Today, the trulli of Alberobello are a Unesco World Heritage site, although many people have never heard of these ingenious structures.
BBC by Victoria Abbott Riccardi – Today, the trulli of Alberobello are a Unesco World Heritage site, although many people have never heard of these ingenious structures.
ifty-six kilometres south of the Puglian port city of Bari, on the heel of Italy’s boot, I could see several small stone huts with conical rock-covered roofs scattered among the olive trees on both sides of the road. Reminiscent of teepees or tiny forts, these structures were unlike anything I’d ever encountered.
While Puglia is famed for its buttery green olive oil, fruity red wines and orecchiette pasta with broccoli rabe, it’s also known for these ancient architectural wonders called trulli (singular, trullo). Found throughout the Itria Valley – where there are approximately 50,000 in total – trulli are particularly abundant in the town of Alberobello, where roughly 1,500 of them pack the districts of Rione Monti and Rione Aja Piccola. Some trulli stand alone, while others are clustered together along the town’s cobbled lanes transformed into residences, shops, restaurants and even boutique hotels. Today, the trulli of Alberobello are a Unesco World Heritage site, although many people outside Italy have never heard of these conical structures.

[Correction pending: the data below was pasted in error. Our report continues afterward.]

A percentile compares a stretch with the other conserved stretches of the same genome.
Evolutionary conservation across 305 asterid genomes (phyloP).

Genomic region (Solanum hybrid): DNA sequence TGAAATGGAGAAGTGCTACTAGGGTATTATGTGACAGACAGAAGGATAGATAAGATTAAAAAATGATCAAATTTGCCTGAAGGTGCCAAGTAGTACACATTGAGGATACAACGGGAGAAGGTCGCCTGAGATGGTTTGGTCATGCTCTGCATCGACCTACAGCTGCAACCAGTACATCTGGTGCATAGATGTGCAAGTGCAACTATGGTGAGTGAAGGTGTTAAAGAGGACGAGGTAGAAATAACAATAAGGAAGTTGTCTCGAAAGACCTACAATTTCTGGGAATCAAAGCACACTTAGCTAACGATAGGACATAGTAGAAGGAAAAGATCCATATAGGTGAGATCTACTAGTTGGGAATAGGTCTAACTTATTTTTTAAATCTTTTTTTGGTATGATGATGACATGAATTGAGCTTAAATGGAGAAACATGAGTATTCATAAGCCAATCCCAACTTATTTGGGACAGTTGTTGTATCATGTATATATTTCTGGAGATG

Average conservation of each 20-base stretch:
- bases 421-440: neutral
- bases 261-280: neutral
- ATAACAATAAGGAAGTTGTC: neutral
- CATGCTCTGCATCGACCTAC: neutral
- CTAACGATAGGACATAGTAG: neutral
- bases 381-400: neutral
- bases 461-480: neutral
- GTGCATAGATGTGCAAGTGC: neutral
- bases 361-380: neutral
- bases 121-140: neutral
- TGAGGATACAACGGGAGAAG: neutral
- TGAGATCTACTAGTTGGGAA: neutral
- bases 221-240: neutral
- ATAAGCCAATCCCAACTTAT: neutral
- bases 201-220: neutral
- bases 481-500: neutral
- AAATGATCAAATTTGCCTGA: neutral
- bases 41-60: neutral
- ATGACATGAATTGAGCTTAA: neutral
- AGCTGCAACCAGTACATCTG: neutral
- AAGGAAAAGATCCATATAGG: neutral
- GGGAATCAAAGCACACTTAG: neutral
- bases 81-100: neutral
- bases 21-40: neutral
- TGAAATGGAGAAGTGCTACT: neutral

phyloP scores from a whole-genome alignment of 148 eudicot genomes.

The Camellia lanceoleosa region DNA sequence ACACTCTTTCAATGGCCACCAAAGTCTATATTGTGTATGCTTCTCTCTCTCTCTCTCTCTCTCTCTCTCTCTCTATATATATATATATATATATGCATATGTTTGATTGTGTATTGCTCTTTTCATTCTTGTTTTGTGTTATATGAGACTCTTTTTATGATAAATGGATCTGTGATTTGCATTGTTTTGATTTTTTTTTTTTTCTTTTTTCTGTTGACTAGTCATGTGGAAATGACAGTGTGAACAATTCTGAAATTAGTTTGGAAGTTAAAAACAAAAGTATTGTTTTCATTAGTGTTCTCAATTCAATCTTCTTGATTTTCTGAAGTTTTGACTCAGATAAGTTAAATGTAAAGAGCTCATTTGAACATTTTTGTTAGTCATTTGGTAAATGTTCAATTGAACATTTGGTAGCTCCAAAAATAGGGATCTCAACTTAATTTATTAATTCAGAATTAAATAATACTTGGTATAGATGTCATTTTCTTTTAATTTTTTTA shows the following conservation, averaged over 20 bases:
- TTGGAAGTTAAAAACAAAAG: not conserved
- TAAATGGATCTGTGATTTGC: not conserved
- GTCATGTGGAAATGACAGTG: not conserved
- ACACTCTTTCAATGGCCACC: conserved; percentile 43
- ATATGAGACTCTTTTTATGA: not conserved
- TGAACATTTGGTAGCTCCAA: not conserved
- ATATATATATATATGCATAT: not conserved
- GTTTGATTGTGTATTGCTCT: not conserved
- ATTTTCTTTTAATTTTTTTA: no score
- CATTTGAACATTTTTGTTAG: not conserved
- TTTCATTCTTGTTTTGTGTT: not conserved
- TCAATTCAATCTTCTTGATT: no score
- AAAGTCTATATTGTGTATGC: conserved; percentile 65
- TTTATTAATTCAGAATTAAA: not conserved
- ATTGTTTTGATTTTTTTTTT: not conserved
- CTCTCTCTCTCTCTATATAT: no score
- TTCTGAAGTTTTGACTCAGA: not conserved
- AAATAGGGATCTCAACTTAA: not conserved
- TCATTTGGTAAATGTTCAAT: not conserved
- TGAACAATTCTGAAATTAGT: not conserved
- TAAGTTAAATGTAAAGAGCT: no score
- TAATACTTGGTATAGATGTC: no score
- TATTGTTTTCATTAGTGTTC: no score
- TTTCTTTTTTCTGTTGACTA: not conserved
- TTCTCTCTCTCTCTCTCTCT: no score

“Trulli are products of the Messapian culture and are present in the regions of Puglia that have known that cultural influence,” said Annunziata Berrino, author of a book on the trulli of Alberobello and a professor of contemporary history at the University of Naples Federico II.